Arcie Lokeijak’s Story

Diversity, Facing Diversity: Marshallese Stories from Inclusive Dubuque (Dubuque, Iowa)

As told by Mary Ellen Caldwell

In 1997, when I was l7 years old and a junior in high school, my parents decided to take early retirement and to come to the United States. They were eager that I receive a good education. My brother was already in the United States with his wife and two sons. We left Majuro Island, one of the many Marshall Islands. On the way, we stopped in Honolulu for a couple of days and then went on to Oklahoma where we stayed until 2003.

During this time, my father became ill so we returned to the Marshall Islands where he died. I was sad to leave home, my friends, my extended family. I missed so many aspects of my life there: the food (more seafood and rice), the white sandy beaches where I could swim during the perpetual summer and go on frequent fishing trips with my Dad. We would catch tuna and marlin. We arrived in Dubuque in February so I felt the cold acutely; it would take a while for me to become accustomed to winter!

I finished high school in Oklahoma; I found the curriculum more extensive and had to study harder. After high school, I took a course at a technical school to prepare me to take care of disabled children; then I worked at a government facility for disabled children. I didn’t like Oklahoma; in 2004, we moved to Dubuque. Our cousins had moved here earlier. I like Dubuque and like to work here, people are friendly. The large Marshallese community in Dubuque helps me to feel at home. We live close to one another and have our own churches— Assembly of God, New Hope Church, and Full Gospel Church. I belong to the Assembly of God, Danella’s brother is the pastor. We celebrate Christmas just as you do. We also have a special feast. Constitution Day is celebrated on May 31.  We sing, dance and share our handcrafts. A few years ago, we enjoyed bringing our community to share our music with the sisters here at Mount Carmel.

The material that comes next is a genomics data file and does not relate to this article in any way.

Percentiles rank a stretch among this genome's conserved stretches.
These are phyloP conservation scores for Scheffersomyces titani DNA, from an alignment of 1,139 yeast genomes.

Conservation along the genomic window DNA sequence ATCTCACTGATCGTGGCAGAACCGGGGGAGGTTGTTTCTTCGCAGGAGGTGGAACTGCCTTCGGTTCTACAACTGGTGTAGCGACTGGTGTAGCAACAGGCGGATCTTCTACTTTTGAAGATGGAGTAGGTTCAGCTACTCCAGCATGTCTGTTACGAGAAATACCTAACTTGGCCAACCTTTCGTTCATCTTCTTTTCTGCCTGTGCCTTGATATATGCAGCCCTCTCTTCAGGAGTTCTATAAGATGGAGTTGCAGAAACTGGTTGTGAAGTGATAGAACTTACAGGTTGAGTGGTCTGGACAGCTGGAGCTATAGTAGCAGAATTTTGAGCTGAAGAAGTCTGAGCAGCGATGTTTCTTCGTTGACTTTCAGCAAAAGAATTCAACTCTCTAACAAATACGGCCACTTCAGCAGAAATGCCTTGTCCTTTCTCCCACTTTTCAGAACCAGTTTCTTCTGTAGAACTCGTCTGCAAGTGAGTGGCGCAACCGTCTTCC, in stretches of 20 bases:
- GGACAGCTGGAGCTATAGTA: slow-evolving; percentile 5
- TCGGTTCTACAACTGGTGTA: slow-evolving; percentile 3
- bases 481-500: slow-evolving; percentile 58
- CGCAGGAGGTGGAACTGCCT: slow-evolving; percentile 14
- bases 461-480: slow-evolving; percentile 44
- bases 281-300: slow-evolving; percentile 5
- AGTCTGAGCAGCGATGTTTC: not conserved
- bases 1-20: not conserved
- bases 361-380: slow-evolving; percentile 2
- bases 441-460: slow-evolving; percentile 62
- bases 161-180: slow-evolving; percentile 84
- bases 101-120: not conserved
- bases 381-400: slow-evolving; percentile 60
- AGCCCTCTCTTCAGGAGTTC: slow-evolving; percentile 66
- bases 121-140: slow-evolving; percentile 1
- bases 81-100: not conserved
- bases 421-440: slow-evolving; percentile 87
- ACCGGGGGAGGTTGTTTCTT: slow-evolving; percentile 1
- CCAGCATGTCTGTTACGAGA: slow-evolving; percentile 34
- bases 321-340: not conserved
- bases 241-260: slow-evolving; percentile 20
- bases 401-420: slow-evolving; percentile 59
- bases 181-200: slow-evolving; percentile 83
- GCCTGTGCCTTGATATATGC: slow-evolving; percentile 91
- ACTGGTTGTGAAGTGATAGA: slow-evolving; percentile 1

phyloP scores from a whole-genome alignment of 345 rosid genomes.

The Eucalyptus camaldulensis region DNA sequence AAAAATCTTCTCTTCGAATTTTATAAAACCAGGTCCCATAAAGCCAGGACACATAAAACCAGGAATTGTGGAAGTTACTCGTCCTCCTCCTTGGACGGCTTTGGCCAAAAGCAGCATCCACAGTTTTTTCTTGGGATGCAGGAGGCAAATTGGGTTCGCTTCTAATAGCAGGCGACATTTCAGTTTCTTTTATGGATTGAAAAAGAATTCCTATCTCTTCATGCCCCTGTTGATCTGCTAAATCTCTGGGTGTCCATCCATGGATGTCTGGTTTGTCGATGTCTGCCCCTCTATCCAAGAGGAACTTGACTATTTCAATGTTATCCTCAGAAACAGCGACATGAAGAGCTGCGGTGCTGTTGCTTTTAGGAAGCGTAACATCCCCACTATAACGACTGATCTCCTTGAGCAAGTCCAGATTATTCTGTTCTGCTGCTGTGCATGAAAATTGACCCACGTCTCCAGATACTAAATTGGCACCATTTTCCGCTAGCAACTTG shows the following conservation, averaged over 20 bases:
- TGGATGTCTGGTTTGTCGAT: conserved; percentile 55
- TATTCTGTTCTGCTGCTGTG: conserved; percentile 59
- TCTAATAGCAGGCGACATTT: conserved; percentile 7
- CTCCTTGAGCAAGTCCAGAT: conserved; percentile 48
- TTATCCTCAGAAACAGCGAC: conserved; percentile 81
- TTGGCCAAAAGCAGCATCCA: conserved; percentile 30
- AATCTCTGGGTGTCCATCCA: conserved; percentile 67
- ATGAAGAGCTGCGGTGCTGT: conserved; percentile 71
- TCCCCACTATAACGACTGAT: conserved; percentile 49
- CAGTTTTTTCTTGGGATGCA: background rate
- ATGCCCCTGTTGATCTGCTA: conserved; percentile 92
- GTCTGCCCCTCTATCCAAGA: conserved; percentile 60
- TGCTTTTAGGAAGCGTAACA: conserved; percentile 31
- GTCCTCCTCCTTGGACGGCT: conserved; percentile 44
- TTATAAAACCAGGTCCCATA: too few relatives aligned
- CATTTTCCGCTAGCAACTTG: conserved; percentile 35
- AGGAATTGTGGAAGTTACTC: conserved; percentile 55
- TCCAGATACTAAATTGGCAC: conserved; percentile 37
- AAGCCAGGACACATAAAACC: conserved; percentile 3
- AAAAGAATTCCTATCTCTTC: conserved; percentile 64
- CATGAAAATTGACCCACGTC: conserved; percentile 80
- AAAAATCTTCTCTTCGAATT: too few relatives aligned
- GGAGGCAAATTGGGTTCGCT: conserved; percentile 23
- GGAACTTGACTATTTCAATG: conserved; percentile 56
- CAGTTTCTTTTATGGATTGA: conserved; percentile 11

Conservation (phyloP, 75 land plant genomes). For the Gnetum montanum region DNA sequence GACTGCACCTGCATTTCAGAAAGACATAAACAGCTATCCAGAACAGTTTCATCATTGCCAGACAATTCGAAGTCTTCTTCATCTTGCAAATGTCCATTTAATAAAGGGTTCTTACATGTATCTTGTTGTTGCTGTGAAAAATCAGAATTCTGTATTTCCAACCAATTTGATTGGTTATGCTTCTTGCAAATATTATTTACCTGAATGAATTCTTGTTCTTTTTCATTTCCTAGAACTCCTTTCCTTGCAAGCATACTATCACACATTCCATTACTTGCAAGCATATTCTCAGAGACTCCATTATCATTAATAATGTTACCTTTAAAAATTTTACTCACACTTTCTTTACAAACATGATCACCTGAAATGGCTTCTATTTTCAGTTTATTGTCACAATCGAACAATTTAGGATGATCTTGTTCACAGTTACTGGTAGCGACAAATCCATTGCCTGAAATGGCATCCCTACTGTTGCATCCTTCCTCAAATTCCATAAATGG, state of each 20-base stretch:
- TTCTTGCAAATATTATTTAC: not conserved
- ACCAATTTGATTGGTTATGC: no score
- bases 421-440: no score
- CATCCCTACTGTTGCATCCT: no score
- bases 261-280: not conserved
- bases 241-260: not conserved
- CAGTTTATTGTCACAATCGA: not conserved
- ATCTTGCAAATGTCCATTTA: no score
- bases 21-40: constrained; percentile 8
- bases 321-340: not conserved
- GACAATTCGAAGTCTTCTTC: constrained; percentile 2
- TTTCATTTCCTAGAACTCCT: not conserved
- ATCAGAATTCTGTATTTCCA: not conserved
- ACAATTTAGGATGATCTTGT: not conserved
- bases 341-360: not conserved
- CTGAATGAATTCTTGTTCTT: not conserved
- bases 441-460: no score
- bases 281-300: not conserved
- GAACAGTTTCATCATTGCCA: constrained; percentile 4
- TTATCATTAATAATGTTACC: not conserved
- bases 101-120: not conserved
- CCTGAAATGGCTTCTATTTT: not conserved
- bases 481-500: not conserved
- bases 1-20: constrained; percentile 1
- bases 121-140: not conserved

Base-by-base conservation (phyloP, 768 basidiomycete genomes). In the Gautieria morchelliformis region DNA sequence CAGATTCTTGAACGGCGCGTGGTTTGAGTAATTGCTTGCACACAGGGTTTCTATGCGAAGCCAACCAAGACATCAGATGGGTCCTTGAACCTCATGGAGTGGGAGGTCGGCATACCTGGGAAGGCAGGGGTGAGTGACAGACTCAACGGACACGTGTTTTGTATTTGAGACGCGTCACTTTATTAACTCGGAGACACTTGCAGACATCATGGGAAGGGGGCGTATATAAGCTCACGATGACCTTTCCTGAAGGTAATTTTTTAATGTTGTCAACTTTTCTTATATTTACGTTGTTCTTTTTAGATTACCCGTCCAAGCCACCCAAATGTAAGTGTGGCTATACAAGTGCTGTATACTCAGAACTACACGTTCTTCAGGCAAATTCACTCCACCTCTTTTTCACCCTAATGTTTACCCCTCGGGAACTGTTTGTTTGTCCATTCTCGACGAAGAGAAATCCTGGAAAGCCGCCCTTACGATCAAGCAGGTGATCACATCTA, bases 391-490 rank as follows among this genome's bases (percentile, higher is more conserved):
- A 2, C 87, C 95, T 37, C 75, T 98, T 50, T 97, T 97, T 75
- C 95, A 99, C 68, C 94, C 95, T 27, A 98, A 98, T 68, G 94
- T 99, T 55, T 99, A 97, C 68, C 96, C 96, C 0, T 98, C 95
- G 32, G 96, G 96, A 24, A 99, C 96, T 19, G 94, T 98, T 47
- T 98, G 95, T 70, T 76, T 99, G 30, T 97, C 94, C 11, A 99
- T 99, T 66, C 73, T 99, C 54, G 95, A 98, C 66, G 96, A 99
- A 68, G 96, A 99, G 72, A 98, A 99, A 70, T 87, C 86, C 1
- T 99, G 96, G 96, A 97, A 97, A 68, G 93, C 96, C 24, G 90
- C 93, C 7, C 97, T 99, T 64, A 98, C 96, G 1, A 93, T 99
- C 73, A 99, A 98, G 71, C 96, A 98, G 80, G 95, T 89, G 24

We keep in touch with our family in the Marshall Islands every day through Facebook, and about once a month using Skype. We don’t have to bother with a telephone, the computer takes care of our communication needs. We speak Marshallese in our own local community.

A sad even occurred in our family recently, my brother Danny, 44 years old, died on February 8 after suffering from liver disease for about two years. Danella, another friend and I drove to Enid, Oklahoma for his funeral. He leaves his wife, three sons and two daughters Rick, Eric, Dan, Karbania and Dancy. Dancy, the youngest daughter, is a junior in high school. The eldest son, Rick, is planning to be married. The grieving family will be able to celebrate a joyful occasion.

Dubuque has been welcoming, people have helped us in many ways.  Nevertheless, I wish I could have stayed in the Marshall Islands. It is home and I have more family there.  Sometimes I am homesick.

This story originally appeared in Facing Diversity: Marshallese Stories, a publication of The Facing Project that was organized by the Inclusive Dubuque Network in Dubuque, Iowa.

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